May 16th, 2020, 6:06 pm
Consul wrote:
May 16th, 2020, 5:18 pm
"The principal task of ontology is the provision of a Kategorienlehre."
Thanks for answering. Okay, so the follow-up question is why you think this.
Because it's very important to have and work with a system of ontological categories in metaphysics.

QUOTE>
"If you really want to know what you are talking about, you need to know what you are talking about. This seeming truism can be given a logico-epistemological slant, as the maxim ‘Define your terms!’ As such, it is clearly doomed to fail, since not everything can be defined. Some terms cannot be given definitions: but we can try to reach an understanding with others, what Bolzano calls a Verständigung (Bolzano 1837, § 668), about the meaning of the term in question, with all the pitfalls that ensue, and aspire down the line to capture prime aspects of that meaning in accepted principles or meaning postulates restricting and governing the term.

The slant I give to the truism is however ontological, …namely the Aristotelian view that discourse which is not anchored in a proper ontology is not fully serious, and that metaphysics therefore enjoys a primacy among the sciences which is neither linguistic nor epistemological, but reflects a fundamentally realistic view. According to this, the world of things comes self-differentiated into different fundamental kinds, and these things combine and interact in their own ways, mostly without input from ourselves.

The critical turn in philosophy, starting with Descartes and Locke, and leading to the metaphysical deflationism of Hume, pushed metaphysics away from its regal position in philosophy. Kant strove to rescue metaphysics from Hume’s criticisms by confining it to the sphere of our cognition, leaving mind-independent reality outside the pale. History repeated itself over a century later when Quine, Strawson, and Dummett strove to rehabilitate metaphysics after the positivist onslaught by making it an adjunct to semantics. The result was in each case the same: to relativize what exists to our linguistic or conceptual scheme, and so to approach that most evil of philosophical positions: idealism.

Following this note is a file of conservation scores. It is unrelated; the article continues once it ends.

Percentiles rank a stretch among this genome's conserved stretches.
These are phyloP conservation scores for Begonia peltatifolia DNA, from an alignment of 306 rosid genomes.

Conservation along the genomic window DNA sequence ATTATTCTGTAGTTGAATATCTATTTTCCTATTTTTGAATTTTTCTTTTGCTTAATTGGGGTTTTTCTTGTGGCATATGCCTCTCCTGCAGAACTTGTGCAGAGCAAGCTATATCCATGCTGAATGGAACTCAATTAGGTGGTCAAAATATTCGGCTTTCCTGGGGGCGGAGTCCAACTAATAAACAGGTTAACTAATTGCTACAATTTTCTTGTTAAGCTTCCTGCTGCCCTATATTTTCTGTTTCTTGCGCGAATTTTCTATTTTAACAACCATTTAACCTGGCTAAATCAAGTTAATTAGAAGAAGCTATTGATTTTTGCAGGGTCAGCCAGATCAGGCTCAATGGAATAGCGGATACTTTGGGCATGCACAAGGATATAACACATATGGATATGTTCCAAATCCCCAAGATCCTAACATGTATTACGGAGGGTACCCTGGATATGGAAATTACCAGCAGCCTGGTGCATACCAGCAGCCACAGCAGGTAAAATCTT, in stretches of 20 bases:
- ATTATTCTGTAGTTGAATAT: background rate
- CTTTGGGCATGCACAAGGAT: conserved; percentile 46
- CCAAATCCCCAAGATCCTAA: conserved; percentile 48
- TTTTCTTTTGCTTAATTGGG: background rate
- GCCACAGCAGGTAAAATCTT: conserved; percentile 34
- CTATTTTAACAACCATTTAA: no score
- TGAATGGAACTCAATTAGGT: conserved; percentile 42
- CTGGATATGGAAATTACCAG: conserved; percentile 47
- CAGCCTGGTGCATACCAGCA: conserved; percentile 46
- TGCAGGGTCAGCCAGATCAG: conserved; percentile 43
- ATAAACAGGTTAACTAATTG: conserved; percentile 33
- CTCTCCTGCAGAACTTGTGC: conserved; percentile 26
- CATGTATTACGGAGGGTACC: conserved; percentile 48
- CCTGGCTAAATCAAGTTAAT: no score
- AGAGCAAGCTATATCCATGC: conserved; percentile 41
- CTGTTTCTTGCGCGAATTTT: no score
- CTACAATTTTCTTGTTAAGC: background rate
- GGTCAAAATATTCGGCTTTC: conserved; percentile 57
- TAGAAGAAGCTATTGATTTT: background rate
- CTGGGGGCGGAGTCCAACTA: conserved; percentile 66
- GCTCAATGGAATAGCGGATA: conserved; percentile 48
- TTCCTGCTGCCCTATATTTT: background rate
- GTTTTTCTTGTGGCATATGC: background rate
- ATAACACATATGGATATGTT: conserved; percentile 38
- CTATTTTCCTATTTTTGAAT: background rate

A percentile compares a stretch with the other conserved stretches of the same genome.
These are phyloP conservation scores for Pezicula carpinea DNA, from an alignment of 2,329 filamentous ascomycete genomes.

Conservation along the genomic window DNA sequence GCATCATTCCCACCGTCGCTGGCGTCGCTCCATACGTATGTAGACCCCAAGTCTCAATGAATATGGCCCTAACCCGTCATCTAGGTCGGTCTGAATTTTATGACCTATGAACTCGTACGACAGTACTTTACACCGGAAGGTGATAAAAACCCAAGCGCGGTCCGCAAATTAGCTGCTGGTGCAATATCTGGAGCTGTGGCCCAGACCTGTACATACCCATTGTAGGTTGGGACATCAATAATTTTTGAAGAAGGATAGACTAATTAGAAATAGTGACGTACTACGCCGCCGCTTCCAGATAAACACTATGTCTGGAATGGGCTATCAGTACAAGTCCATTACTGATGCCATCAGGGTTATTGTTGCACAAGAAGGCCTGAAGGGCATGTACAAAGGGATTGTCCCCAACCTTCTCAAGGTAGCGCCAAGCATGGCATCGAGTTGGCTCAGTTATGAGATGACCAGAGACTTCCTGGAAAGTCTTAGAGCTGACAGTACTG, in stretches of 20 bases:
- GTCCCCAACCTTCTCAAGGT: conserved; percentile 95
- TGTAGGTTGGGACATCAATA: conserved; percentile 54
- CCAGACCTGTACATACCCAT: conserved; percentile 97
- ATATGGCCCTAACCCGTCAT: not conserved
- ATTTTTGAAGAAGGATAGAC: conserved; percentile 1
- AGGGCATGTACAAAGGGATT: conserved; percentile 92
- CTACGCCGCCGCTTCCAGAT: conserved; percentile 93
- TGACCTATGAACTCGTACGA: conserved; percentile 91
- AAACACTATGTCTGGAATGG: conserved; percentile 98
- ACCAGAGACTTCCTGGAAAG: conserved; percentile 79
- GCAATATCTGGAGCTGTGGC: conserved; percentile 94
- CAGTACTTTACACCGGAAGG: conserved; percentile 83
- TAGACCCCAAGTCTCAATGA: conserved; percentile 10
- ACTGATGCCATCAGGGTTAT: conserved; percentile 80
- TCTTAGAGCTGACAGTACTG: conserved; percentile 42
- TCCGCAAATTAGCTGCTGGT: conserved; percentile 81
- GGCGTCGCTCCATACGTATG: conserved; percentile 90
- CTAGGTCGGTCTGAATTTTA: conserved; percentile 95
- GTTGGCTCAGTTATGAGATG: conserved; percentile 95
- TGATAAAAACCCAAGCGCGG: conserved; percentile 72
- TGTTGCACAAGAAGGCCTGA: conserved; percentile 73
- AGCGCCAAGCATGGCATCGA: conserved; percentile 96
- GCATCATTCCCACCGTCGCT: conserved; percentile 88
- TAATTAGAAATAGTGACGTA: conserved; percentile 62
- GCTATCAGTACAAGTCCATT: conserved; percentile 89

There is no such thing as a safe metaphysics or an innocent metaphysics, or an easy a priori metaphysics which can be established by armchair methods, or by reflection on pure reason alone. It makes bold, speculative, and shaky conjectures. Serious metaphysics risks refutation by empirical discovery; it courts inconsistency and incoherence; it is subject to historical, cultural, and personal biases; and it is bound to be perpetually provisional. Saving a beatific vision, this is both what we must expect and that to which we must be reconciled. Yet metaphysics is inescapably a philosopher’s business, since it is universal: as Aristotle says, all the special sciences cut off a portion of being. When philosophers ignore metaphysics, others move in and do their job for them, usually badly.…

The scope and tasks of metaphysics were conceived and outlined by Aristotle, continued by medieval scholastics, and elaborated by Wolff, Husserl, Whitehead, and D. C. Williams. They consist in two parts. One part consists in the careful elaboration of a scheme of fundamental kinds or categories, their justification, connection, and governing principles or archai: an ontologia sive metaphysica generalis including a Kategorienlehre. Husserl called this formal ontology; Williams called it analytic ontology. The other part is a broader enterprise of showing how these categories and principles apply to a wide range of things in the world, what Williams called speculative cosmology and Husserl regional ontology, but which I prefer to call systematics. Without a view to its application, ontology remains a detached glass-bead game, but without a view to ontology, systematics remains at best a haphazard congeries of disconnected insights. Both sides of metaphysics require and reinforce one another. Metaphysical problems may up to a point be tackled piecemeal, but metaphysics as a whole must aspire to be systematic. That requirement is part of what makes metaphysics difficult to do well, something that Jonathan rightly emphasized in the face of those easy critics who scorn metaphysics as little more than hot air or think it is something a ‘real’ scientist could knock out on a Sunday afternoon.…

Williams’s adjective ‘speculative’, emphasized also by Whitehead, reminds us of the unavoidably conjectural and fallible nature of metaphysics. We cannot avoid going beyond the evidence in postulating the applicability of metaphysical categories and principles, and because of their highly abstract nature, correction through experience is indirect, haphazard, and slow."

(Simons, Peter. "Lowe, the Primacy of Metaphysics, and the Basis." In Ontology, Modality, and Mind: Themes from the Metaphysics of E. J. Lowe, edited by Alexander Carruth, Sophie Gibb, and John Heil, 37-47. Oxford: Oxford University Press, 2018. pp. 37-9)
<QUOTE
"We may philosophize well or ill, but we must philosophize." – Wilfrid Sellars

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Re: All existence and non existence as the one Absolute

Post by Terrapin Station » May 17th, 2020, 2:29 pm

Consul wrote:
May 17th, 2020, 11:42 am